Identifying the causes of cancer, in order to help develop preventive strategies, has been of great interest for a long time. Almost 30 years ago, the Office of Technology Assessment of the US Congress commissioned two British epidemiologists, Richard Doll and Richard Peto, to quantify the avoidable risks of cancer in the US. They limited their evaluation to cancer deaths in people under age 65 and, using epidemiologic data, estimated the largest contributors to be tobacco (30%) and diet (35%). Far down on the list were environmental pollution (2%) and occupational exposures (4%).

Doll and Peto were fairly confident about their estimates for tobacco and less so about diet. They acknowledged that estimating other factors, including pollutants, was hampered even more by a number of assumptions, data gaps, and uncertainties. Despite these limits, which other analysts have repeatedly pointed out over the ensuing years, many scientists and policy makers continue to accept Doll and Peto’s estimates as fact. Their numbers have supported arguments against spending time and resources to reduce exposures to environmental contaminants, emphasizing instead the importance of personal lifestyle choices.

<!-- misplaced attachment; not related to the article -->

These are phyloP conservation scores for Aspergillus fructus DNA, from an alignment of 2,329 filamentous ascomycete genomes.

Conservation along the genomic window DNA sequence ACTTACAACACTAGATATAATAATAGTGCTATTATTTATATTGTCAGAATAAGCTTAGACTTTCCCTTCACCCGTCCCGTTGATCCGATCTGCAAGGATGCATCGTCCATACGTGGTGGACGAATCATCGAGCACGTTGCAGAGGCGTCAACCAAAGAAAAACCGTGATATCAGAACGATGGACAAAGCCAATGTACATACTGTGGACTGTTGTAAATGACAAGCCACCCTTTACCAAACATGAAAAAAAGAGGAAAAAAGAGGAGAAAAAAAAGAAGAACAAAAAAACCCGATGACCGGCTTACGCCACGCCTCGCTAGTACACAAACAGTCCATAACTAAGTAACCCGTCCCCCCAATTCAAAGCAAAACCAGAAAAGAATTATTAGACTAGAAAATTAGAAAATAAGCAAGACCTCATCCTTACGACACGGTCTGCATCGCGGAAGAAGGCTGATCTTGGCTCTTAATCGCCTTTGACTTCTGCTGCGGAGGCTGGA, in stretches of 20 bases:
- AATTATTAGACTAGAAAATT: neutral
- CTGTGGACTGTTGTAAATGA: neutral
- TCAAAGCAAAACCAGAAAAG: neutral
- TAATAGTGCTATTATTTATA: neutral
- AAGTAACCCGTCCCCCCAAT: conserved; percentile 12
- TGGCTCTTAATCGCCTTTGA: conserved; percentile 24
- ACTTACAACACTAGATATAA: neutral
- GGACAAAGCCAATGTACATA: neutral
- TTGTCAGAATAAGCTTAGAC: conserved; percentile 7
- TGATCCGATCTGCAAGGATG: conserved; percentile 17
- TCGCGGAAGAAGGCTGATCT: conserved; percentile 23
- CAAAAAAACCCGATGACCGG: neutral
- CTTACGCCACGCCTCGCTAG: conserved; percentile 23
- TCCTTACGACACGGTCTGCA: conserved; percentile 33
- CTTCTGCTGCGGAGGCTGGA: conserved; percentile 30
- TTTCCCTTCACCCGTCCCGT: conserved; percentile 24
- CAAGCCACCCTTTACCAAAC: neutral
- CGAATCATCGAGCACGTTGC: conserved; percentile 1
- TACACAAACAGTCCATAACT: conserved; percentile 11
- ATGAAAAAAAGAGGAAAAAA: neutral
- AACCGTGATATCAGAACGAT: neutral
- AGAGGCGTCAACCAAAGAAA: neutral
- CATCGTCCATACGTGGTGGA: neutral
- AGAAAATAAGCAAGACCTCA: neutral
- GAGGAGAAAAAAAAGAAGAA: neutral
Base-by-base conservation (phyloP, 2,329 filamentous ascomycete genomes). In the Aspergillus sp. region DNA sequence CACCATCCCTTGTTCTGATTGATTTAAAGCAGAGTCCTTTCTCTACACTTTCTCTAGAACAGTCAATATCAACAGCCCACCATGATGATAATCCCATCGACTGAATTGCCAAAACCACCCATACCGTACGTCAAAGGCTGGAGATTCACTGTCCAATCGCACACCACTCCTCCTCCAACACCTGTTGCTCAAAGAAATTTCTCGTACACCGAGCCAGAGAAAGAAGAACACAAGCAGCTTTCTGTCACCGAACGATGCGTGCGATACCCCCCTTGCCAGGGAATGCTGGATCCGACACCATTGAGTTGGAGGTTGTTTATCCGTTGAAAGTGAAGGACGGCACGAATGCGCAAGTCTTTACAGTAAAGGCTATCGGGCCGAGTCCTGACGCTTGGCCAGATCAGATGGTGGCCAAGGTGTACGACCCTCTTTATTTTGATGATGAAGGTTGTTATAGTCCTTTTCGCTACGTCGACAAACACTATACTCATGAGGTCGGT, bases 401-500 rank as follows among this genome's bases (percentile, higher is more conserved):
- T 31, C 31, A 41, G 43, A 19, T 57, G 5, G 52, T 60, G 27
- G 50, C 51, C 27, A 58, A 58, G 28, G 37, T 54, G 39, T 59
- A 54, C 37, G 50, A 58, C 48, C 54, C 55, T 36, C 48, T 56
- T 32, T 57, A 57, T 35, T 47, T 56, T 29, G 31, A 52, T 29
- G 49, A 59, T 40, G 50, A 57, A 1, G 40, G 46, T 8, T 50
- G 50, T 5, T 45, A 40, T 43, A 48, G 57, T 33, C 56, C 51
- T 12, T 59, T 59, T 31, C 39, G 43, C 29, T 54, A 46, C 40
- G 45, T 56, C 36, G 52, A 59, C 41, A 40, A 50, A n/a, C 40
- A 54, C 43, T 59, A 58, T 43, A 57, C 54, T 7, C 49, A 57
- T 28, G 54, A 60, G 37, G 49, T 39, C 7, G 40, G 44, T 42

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President’s Cancer Panel Report on Environmental Contributors to Cancer

Elise Miller, MEd

Rarely has anyone told me that they felt teary-eyed with joy when reading a newly published government report. But at least three prominent environmental health leaders I know said they felt just that when reviewing the President’s Cancer Panel report, Reducing Environmental Cancer Risk: What We Can Do Now, released last week. The report provides a multi-layered analysis of over 450 scientific studies linking chemical exposures to various forms of cancer and suggests action steps we can take on both personal and policy levels. Its publication garnered immediate press attention, with articles in the Washington Post, the New York Times, USA Today, and other media sources. Some cancer experts, including those representing the American Cancer Society who provided testimony to the PCP along with a number of respected academics and industry leaders, however, have expressed concern that the report overstates certain findings. Those discussions will no doubt continue to take place.